Tips for Buying Good Used Car Parts for DIY Repairs
In this post we consider 4 simple rules that would increase the chances of getting good used car parts for that your planned DIY repair. Even if you do not plan on carrying out the repair DIY style, you may need to be the one to buy the part(s) for your mechanic. Just a word of advice, If you leave your mechanic to shop for all your replacement parts, he MAY be ripping you off! Mine did this for years before I became a DIY freak and I caught him with a 214% inflated cost for new rotors asides labour fees! I consider this piece critical, especially for readers from Nigeria where you may be constrained to getting used OEM parts because available new ones are just cheap Chinese knock-offs.
Another reason why you may need to use used OEM car parts in Nigeria is because new OEM parts may sometimes only be found abroad. Add up shipping costs, time to delivery, and the fact that you may just need your car back on the road like yesterday, and good used OEM parts becomes quite attractive. Of course, the strong US dollar makes it even more expensive to import parts now! For all these, I was in the market quite recently for a used VTEC oil pressure switch (Part was used for this post: Replacement of Leaking VTEC Oil Pressure Switch). Here are the tips I used to get a really good part that works!
1. Don’t get loose parts: As much as possible, do not buy loose parts. Get the ones still bolted to an engine or part of an engine assembly. I learnt this tip from a user Gazzuzz of nairaland.com. Many used car parts dealers will rework loosened parts and sell them as genuine ones. In fact, while I was at Mgbuka Obosi (largest used car parts market in the south-east of Nigeria) to buy a replacement VTEC oil pressure switch, I learned that some parts dealers would use super-glue (adhesive) on leaky pressure switches and sell them to unsuspecting clients. I was told I won’t be able to tell the difference! After sampling a whole bunch of loose parts I finally got one still bolted to its VTEC spool valve assembly. The dealer charged slightly higher for this.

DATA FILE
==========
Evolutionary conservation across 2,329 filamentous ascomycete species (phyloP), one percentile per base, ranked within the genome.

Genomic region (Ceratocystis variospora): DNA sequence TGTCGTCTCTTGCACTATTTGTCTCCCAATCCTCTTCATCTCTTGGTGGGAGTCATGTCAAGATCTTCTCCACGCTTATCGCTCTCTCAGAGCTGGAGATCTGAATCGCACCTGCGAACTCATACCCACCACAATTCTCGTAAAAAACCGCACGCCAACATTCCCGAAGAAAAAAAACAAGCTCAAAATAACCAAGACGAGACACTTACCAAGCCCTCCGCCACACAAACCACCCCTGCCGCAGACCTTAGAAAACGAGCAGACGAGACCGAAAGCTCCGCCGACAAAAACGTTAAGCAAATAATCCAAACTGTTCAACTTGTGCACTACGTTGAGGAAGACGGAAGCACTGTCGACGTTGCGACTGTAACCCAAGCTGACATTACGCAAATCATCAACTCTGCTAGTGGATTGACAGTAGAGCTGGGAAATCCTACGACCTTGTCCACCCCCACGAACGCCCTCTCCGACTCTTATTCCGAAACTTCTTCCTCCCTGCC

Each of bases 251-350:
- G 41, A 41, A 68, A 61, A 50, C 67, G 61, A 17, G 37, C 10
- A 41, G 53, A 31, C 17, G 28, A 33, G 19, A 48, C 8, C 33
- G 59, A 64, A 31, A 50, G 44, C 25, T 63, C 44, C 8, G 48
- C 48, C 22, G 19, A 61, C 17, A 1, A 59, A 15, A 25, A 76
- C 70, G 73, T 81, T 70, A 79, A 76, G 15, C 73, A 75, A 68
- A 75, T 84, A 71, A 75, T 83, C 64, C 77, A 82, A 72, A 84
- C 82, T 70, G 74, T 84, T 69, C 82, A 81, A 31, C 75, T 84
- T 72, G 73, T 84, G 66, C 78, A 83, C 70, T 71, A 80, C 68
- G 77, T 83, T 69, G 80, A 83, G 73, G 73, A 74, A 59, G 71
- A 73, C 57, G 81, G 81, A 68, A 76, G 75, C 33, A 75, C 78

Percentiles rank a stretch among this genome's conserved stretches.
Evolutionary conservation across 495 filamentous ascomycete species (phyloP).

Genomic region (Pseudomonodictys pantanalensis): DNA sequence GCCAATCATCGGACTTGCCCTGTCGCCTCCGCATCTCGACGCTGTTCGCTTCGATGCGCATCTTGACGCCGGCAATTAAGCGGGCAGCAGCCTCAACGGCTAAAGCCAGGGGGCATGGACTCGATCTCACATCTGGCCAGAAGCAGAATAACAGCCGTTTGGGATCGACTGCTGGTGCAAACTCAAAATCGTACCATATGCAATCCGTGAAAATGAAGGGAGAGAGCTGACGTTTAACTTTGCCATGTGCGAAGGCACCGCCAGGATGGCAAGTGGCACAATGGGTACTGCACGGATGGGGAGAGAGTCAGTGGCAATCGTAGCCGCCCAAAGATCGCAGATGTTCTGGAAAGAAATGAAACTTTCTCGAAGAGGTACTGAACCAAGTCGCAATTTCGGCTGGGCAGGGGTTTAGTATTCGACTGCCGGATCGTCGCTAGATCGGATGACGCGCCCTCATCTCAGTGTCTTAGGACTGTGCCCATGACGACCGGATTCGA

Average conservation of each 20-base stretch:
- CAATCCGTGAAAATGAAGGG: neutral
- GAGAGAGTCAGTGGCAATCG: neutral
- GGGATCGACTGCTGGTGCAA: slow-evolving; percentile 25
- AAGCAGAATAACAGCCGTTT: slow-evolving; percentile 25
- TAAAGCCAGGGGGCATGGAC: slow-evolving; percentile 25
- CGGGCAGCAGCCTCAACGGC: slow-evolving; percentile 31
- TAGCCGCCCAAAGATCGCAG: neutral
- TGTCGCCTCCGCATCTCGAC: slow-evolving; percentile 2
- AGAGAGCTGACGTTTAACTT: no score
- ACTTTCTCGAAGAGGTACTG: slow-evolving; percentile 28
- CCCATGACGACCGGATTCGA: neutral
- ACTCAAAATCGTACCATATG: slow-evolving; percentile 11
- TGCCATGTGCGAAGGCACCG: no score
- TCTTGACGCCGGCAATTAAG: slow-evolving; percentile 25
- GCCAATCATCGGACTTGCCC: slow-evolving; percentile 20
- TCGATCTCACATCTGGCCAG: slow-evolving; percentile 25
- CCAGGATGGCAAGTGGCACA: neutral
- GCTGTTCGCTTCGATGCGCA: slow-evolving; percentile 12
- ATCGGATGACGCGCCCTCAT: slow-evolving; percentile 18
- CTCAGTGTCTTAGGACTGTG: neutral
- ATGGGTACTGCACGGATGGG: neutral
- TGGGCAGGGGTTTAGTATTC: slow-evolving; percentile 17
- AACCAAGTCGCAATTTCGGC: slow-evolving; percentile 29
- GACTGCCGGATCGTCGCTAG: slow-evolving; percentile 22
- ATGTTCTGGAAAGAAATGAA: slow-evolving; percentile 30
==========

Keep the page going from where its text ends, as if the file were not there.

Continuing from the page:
2. Inspect for dents and blemishes: Even when the part meets the 1st criteria above, ensure that it’s free from dents. If it’s a part that’s threaded, ensure the threads aren’t crossed etc. While on this trip I was served a VTEC oil pressure switch with a dent on the 22mm part and another with crossed threads. The dealer made frantic efforts to convince me that it still worked, but for me, rule number 2 had failed so no deal!
3. Test the Part: If possible, ask the dealer to test the part. I once bought a relay for my cooling system and the vendor confirmed it to be in working order using a small light bulb. If you have a multimeter and you’re savvy, you could do this for a range of parts. NB: Not all parts can be tested at point of purchase.
4. Get a guarantee: Always insist on getting this from the dealer especially if it’s one of those parts that can’t be tested at point of purchase. At least, a fair guarantee is that the part would be returned if it’s broken when fitted. Genuine parts dealers would almost always offer this.
Hope this post helps and if it did, do like and share. Or do you have more tips, lets get them via comments. Many thanks!